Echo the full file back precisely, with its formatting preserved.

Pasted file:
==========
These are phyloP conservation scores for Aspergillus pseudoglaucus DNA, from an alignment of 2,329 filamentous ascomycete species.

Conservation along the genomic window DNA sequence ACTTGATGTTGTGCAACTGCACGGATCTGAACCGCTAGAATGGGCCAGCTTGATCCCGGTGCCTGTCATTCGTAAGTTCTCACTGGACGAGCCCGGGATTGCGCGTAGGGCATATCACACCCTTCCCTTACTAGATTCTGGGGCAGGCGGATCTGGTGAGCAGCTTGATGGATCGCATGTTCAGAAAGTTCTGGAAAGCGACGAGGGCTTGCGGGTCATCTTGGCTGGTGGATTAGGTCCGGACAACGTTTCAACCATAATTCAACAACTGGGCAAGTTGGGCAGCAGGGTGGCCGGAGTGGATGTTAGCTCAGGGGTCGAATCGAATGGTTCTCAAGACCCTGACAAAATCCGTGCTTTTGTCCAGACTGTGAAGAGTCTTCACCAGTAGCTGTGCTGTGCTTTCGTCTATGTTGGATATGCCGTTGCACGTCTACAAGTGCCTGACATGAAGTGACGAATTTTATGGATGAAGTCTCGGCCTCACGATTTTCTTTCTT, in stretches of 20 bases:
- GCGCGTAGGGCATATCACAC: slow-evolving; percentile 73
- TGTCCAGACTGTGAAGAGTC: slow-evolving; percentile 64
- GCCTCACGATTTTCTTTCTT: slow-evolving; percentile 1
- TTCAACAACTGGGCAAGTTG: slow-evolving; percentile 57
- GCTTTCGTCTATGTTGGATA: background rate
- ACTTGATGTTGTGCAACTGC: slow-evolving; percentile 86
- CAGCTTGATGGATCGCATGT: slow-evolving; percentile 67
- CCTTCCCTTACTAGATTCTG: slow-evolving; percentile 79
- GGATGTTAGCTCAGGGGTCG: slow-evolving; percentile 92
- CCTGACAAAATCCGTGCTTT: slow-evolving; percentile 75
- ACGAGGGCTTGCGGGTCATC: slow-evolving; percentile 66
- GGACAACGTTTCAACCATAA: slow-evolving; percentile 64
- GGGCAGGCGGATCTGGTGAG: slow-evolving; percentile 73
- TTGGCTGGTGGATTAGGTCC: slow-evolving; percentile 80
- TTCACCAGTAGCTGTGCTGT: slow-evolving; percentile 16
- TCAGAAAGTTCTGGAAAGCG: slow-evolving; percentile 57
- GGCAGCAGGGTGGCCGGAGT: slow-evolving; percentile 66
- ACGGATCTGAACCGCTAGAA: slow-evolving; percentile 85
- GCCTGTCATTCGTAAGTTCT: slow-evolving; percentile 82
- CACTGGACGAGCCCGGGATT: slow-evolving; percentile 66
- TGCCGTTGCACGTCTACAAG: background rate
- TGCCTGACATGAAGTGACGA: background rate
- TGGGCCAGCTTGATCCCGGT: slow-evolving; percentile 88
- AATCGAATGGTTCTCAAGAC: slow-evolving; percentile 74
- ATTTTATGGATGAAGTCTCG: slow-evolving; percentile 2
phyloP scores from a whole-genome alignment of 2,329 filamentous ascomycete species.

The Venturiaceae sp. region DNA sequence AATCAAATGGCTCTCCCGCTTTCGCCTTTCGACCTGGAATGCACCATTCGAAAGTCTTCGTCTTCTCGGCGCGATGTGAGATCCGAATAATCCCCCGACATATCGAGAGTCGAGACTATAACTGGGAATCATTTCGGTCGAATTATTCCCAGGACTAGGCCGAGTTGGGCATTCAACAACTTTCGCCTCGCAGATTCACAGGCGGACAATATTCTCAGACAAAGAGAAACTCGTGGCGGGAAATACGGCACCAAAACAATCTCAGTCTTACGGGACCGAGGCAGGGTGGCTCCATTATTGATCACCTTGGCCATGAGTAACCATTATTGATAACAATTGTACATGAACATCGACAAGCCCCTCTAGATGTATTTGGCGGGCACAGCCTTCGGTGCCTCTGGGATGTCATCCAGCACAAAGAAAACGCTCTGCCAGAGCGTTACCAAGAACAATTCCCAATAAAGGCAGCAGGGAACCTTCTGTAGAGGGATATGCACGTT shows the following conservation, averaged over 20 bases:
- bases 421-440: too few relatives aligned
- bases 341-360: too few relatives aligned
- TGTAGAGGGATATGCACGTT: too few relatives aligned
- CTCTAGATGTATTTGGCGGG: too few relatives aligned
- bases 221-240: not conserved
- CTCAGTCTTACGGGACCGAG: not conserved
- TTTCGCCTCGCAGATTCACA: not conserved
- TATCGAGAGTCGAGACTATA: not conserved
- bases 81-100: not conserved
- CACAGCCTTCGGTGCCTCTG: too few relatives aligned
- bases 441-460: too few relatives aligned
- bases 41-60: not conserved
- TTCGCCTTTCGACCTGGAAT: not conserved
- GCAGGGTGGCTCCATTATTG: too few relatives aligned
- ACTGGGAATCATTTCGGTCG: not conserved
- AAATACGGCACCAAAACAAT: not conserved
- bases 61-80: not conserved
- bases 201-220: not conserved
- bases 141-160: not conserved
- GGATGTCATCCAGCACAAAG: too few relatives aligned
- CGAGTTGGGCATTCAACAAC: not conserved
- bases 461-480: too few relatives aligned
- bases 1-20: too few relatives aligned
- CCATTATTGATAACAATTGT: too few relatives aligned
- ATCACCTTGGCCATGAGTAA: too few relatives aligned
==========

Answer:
These are phyloP conservation scores for Aspergillus pseudoglaucus DNA, from an alignment of 2,329 filamentous ascomycete species.

Conservation along the genomic window DNA sequence ACTTGATGTTGTGCAACTGCACGGATCTGAACCGCTAGAATGGGCCAGCTTGATCCCGGTGCCTGTCATTCGTAAGTTCTCACTGGACGAGCCCGGGATTGCGCGTAGGGCATATCACACCCTTCCCTTACTAGATTCTGGGGCAGGCGGATCTGGTGAGCAGCTTGATGGATCGCATGTTCAGAAAGTTCTGGAAAGCGACGAGGGCTTGCGGGTCATCTTGGCTGGTGGATTAGGTCCGGACAACGTTTCAACCATAATTCAACAACTGGGCAAGTTGGGCAGCAGGGTGGCCGGAGTGGATGTTAGCTCAGGGGTCGAATCGAATGGTTCTCAAGACCCTGACAAAATCCGTGCTTTTGTCCAGACTGTGAAGAGTCTTCACCAGTAGCTGTGCTGTGCTTTCGTCTATGTTGGATATGCCGTTGCACGTCTACAAGTGCCTGACATGAAGTGACGAATTTTATGGATGAAGTCTCGGCCTCACGATTTTCTTTCTT, in stretches of 20 bases:
- GCGCGTAGGGCATATCACAC: slow-evolving; percentile 73
- TGTCCAGACTGTGAAGAGTC: slow-evolving; percentile 64
- GCCTCACGATTTTCTTTCTT: slow-evolving; percentile 1
- TTCAACAACTGGGCAAGTTG: slow-evolving; percentile 57
- GCTTTCGTCTATGTTGGATA: background rate
- ACTTGATGTTGTGCAACTGC: slow-evolving; percentile 86
- CAGCTTGATGGATCGCATGT: slow-evolving; percentile 67
- CCTTCCCTTACTAGATTCTG: slow-evolving; percentile 79
- GGATGTTAGCTCAGGGGTCG: slow-evolving; percentile 92
- CCTGACAAAATCCGTGCTTT: slow-evolving; percentile 75
- ACGAGGGCTTGCGGGTCATC: slow-evolving; percentile 66
- GGACAACGTTTCAACCATAA: slow-evolving; percentile 64
- GGGCAGGCGGATCTGGTGAG: slow-evolving; percentile 73
- TTGGCTGGTGGATTAGGTCC: slow-evolving; percentile 80
- TTCACCAGTAGCTGTGCTGT: slow-evolving; percentile 16
- TCAGAAAGTTCTGGAAAGCG: slow-evolving; percentile 57
- GGCAGCAGGGTGGCCGGAGT: slow-evolving; percentile 66
- ACGGATCTGAACCGCTAGAA: slow-evolving; percentile 85
- GCCTGTCATTCGTAAGTTCT: slow-evolving; percentile 82
- CACTGGACGAGCCCGGGATT: slow-evolving; percentile 66
- TGCCGTTGCACGTCTACAAG: background rate
- TGCCTGACATGAAGTGACGA: background rate
- TGGGCCAGCTTGATCCCGGT: slow-evolving; percentile 88
- AATCGAATGGTTCTCAAGAC: slow-evolving; percentile 74
- ATTTTATGGATGAAGTCTCG: slow-evolving; percentile 2
phyloP scores from a whole-genome alignment of 2,329 filamentous ascomycete species.

The Venturiaceae sp. region DNA sequence AATCAAATGGCTCTCCCGCTTTCGCCTTTCGACCTGGAATGCACCATTCGAAAGTCTTCGTCTTCTCGGCGCGATGTGAGATCCGAATAATCCCCCGACATATCGAGAGTCGAGACTATAACTGGGAATCATTTCGGTCGAATTATTCCCAGGACTAGGCCGAGTTGGGCATTCAACAACTTTCGCCTCGCAGATTCACAGGCGGACAATATTCTCAGACAAAGAGAAACTCGTGGCGGGAAATACGGCACCAAAACAATCTCAGTCTTACGGGACCGAGGCAGGGTGGCTCCATTATTGATCACCTTGGCCATGAGTAACCATTATTGATAACAATTGTACATGAACATCGACAAGCCCCTCTAGATGTATTTGGCGGGCACAGCCTTCGGTGCCTCTGGGATGTCATCCAGCACAAAGAAAACGCTCTGCCAGAGCGTTACCAAGAACAATTCCCAATAAAGGCAGCAGGGAACCTTCTGTAGAGGGATATGCACGTT shows the following conservation, averaged over 20 bases:
- bases 421-440: too few relatives aligned
- bases 341-360: too few relatives aligned
- TGTAGAGGGATATGCACGTT: too few relatives aligned
- CTCTAGATGTATTTGGCGGG: too few relatives aligned
- bases 221-240: not conserved
- CTCAGTCTTACGGGACCGAG: not conserved
- TTTCGCCTCGCAGATTCACA: not conserved
- TATCGAGAGTCGAGACTATA: not conserved
- bases 81-100: not conserved
- CACAGCCTTCGGTGCCTCTG: too few relatives aligned
- bases 441-460: too few relatives aligned
- bases 41-60: not conserved
- TTCGCCTTTCGACCTGGAAT: not conserved
- GCAGGGTGGCTCCATTATTG: too few relatives aligned
- ACTGGGAATCATTTCGGTCG: not conserved
- AAATACGGCACCAAAACAAT: not conserved
- bases 61-80: not conserved
- bases 201-220: not conserved
- bases 141-160: not conserved
- GGATGTCATCCAGCACAAAG: too few relatives aligned
- CGAGTTGGGCATTCAACAAC: not conserved
- bases 461-480: too few relatives aligned
- bases 1-20: too few relatives aligned
- CCATTATTGATAACAATTGT: too few relatives aligned
- ATCACCTTGGCCATGAGTAA: too few relatives aligned